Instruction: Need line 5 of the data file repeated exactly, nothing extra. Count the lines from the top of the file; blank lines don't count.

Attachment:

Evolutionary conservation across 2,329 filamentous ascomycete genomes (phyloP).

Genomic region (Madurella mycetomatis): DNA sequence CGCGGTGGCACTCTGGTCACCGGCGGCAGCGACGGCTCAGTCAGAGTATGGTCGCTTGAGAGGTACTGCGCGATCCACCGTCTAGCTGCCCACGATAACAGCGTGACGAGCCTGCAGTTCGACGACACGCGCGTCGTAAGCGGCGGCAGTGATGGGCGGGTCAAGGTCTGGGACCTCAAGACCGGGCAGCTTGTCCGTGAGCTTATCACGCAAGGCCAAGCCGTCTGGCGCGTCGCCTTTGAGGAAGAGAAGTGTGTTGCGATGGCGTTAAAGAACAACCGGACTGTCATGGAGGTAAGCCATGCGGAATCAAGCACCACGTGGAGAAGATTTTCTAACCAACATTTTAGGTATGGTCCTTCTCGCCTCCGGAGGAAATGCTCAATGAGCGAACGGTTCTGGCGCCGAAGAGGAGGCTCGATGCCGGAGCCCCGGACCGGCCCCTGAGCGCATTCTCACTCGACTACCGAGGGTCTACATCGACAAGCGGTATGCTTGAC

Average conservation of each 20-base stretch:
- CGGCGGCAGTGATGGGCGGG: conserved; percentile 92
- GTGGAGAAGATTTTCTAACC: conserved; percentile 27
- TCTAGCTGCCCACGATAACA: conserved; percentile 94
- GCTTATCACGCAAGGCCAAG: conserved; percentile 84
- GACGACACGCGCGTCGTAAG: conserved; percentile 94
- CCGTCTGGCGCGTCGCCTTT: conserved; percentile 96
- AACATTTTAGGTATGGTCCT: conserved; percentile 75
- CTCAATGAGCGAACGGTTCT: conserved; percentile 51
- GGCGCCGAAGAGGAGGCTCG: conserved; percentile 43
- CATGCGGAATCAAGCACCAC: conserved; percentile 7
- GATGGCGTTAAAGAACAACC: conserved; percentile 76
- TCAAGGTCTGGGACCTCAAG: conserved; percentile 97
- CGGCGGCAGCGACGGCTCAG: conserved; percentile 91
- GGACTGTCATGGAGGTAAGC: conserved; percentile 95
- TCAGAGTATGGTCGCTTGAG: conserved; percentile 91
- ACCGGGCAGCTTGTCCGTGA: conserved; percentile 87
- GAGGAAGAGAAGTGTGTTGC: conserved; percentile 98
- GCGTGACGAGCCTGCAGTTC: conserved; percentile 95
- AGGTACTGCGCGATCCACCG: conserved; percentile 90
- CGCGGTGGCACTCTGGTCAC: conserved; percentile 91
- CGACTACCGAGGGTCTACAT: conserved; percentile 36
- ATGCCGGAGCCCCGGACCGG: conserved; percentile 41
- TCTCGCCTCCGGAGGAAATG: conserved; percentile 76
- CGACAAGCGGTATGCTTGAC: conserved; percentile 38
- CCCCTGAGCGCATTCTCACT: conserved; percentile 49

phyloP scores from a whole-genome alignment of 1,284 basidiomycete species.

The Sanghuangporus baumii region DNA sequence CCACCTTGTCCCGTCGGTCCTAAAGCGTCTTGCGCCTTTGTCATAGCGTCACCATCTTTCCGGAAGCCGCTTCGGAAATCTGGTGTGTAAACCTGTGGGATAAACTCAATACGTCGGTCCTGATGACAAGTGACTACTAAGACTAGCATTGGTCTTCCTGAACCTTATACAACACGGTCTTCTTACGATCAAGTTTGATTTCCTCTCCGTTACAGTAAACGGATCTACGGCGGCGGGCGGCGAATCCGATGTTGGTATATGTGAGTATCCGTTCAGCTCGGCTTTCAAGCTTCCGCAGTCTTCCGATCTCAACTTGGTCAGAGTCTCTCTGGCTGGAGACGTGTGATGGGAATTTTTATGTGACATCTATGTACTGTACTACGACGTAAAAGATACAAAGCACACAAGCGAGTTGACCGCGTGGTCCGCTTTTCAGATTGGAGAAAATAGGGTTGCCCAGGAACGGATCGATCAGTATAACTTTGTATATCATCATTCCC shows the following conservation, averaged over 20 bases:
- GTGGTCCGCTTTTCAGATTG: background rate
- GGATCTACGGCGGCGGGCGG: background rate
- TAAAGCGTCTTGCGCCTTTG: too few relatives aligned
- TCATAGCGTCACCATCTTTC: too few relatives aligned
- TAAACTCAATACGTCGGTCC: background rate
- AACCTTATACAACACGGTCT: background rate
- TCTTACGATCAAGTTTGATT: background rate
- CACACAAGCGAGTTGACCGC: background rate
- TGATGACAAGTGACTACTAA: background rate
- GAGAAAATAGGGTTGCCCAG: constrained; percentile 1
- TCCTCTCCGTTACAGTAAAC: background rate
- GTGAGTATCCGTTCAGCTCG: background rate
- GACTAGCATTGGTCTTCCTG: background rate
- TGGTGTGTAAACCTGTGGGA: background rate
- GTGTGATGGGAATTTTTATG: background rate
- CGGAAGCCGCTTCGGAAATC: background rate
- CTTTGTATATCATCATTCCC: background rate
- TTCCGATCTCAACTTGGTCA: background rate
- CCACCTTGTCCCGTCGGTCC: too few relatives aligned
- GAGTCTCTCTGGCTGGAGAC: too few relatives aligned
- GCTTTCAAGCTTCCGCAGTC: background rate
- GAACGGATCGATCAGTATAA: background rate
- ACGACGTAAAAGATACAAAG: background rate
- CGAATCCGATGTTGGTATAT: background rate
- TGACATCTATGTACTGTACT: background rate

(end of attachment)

- GTGGAGAAGATTTTCTAACC: conserved; percentile 27